IA: Sustainability is not just a keyword in fashion, it is a way of life. We as designers have to try at best to reduce the amount of waste that fashion produces in the world. Also the way in which we price and move towards slow fashions adds to showing clients a more sustainable way to consume our productions. We adopted a zero waste policy at our production facility and we ensure that we create with only sustainable fibers and authentic raw materials. 

Maxhosa’s 10 year anniversary

IA: At this Maxhosa’s 10 year anniversary, what has been your main keys to success in building a successful global brand that continues to thrive and grow, in one of the most competitive and challenging industries in the world?

LN: One of the things that made me thrive in fashion which is a very competitive industry was reinvesting all my profits into the business. This made me grow faster and more sustainable, I also invested in the production facility to produce items inhouse. Also I invested into opening up two boutique store that sell our items. This got me to be in direct contact with our consumers.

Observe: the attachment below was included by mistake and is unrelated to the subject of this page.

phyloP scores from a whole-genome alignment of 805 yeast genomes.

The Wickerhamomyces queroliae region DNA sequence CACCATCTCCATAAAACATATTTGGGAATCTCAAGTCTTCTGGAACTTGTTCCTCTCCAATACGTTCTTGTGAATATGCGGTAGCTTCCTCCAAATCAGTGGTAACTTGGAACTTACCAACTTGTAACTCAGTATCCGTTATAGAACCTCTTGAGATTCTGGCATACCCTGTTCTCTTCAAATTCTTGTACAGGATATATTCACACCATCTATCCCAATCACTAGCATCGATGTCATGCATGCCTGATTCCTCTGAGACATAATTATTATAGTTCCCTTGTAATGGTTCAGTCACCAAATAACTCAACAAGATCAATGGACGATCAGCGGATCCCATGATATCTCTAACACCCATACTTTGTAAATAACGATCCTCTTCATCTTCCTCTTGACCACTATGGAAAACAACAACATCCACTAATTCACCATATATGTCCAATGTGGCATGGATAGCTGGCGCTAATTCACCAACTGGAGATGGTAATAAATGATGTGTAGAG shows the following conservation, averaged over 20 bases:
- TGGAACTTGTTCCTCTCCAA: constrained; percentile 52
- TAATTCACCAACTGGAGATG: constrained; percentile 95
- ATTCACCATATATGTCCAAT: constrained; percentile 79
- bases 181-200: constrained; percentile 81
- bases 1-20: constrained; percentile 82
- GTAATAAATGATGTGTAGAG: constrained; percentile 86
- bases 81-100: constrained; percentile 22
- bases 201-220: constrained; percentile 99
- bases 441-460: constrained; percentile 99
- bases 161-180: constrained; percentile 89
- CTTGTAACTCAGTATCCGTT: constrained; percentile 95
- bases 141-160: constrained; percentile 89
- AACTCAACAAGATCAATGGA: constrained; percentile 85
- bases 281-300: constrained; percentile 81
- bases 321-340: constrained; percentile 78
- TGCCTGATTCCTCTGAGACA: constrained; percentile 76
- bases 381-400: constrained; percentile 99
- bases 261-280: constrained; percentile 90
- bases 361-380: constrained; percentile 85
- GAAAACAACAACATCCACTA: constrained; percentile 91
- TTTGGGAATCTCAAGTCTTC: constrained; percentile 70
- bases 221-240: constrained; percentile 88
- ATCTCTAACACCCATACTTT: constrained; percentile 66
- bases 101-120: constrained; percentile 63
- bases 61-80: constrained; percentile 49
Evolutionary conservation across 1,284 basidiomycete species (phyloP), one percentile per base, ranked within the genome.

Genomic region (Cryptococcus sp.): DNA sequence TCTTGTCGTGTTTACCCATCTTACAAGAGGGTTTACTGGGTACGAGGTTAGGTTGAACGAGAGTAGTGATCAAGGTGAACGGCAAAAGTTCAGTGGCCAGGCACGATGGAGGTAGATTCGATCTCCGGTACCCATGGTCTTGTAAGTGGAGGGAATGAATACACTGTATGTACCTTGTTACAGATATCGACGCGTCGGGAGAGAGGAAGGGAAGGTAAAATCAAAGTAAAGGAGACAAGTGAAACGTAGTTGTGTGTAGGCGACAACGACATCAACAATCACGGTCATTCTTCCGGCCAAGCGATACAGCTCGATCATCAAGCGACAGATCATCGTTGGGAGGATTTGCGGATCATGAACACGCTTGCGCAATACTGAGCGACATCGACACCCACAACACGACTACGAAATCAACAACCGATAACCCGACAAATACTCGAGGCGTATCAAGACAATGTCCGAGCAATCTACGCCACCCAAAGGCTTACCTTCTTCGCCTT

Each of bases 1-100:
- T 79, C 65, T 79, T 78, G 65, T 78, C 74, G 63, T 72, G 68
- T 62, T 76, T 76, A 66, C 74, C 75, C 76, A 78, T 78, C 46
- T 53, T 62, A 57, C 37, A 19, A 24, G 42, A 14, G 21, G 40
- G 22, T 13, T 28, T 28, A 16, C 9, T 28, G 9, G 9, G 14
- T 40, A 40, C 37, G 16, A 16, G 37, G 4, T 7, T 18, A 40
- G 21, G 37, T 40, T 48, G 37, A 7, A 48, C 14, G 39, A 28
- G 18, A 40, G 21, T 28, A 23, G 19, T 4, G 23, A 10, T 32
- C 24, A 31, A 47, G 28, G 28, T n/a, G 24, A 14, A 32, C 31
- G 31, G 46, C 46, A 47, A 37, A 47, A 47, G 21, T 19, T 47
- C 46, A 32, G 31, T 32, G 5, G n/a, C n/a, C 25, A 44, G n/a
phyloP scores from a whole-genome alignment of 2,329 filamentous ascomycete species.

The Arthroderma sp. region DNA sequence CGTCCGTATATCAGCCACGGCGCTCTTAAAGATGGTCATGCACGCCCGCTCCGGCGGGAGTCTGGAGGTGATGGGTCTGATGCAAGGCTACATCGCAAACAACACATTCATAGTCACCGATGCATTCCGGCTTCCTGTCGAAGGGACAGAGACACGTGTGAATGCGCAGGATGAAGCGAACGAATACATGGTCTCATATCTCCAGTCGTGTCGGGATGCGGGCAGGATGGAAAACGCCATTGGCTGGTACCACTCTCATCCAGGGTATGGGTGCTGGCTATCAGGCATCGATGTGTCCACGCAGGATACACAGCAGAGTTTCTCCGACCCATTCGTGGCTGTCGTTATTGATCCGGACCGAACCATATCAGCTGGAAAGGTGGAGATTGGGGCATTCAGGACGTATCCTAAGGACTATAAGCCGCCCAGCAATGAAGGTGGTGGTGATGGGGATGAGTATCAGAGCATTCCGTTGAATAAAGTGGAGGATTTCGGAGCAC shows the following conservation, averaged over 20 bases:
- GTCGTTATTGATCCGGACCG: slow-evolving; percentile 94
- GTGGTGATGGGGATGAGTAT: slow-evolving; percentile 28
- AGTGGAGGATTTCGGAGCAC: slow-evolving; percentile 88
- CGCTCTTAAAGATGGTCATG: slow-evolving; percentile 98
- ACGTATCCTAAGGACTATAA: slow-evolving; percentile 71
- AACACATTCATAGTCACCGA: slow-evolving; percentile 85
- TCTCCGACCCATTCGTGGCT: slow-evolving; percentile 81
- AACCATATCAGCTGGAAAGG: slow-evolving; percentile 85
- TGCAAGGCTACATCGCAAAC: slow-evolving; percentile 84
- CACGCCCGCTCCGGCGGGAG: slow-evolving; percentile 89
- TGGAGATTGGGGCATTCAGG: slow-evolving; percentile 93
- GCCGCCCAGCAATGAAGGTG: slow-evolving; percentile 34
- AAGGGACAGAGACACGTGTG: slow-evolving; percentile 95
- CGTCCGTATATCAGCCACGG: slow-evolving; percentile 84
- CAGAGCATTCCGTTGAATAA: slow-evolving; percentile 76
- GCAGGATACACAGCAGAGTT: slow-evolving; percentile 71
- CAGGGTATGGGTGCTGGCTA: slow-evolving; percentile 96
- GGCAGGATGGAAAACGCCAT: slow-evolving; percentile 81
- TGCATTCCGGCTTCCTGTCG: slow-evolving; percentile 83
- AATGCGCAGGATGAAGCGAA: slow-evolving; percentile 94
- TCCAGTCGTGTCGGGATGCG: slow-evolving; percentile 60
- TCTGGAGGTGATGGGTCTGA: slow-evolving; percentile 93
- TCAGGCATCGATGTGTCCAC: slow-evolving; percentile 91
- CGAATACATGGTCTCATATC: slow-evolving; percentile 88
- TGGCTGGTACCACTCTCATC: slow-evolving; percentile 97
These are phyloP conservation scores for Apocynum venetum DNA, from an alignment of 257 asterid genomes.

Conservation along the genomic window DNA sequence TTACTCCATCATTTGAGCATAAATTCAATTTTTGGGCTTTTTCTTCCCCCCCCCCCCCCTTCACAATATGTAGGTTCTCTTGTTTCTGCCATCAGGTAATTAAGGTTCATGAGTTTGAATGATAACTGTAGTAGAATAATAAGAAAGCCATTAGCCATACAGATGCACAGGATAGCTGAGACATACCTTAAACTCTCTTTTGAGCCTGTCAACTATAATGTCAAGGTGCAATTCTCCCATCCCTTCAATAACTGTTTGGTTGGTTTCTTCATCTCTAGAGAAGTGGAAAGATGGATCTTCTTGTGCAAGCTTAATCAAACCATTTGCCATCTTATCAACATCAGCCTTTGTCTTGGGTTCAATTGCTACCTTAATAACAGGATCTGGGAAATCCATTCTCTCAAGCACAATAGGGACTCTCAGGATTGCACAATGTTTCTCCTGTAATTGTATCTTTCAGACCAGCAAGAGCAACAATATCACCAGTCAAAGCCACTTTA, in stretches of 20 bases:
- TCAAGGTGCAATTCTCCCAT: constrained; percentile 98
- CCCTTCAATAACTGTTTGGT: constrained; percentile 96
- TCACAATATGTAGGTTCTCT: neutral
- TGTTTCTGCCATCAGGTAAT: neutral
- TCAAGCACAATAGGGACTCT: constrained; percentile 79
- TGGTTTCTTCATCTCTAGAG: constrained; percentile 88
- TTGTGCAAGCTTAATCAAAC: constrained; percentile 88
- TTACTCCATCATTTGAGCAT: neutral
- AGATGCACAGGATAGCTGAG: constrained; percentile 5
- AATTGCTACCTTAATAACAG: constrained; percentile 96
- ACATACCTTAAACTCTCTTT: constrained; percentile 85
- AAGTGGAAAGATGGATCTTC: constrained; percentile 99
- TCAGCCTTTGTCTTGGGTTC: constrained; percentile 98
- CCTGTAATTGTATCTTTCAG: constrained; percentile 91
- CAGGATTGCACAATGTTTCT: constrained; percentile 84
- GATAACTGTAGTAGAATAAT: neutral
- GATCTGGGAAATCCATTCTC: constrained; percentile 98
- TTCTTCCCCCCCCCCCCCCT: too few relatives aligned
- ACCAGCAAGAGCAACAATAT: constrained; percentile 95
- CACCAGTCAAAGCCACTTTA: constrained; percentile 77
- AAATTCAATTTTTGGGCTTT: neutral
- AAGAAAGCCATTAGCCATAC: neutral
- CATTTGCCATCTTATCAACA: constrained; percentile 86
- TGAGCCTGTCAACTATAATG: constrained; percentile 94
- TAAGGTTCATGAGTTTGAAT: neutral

Fashion can dramatically shift the paradigm in alleviating poverty. Maxhosa Africa, Photo credit: Andile Buka
Maxhosa Photo credit: Andile Buka

IA: 10 years on, what keeps you inspired?

LN: What has kept me inspired for the past 10 years was the fact that there is still a huge gap in the design space in the continent. This meant that as a business that is based in the solution and designing solutions for challenges in the industry. That keeps me inspired as there are now many way to approach issues and also seeing the many gaps to be filled.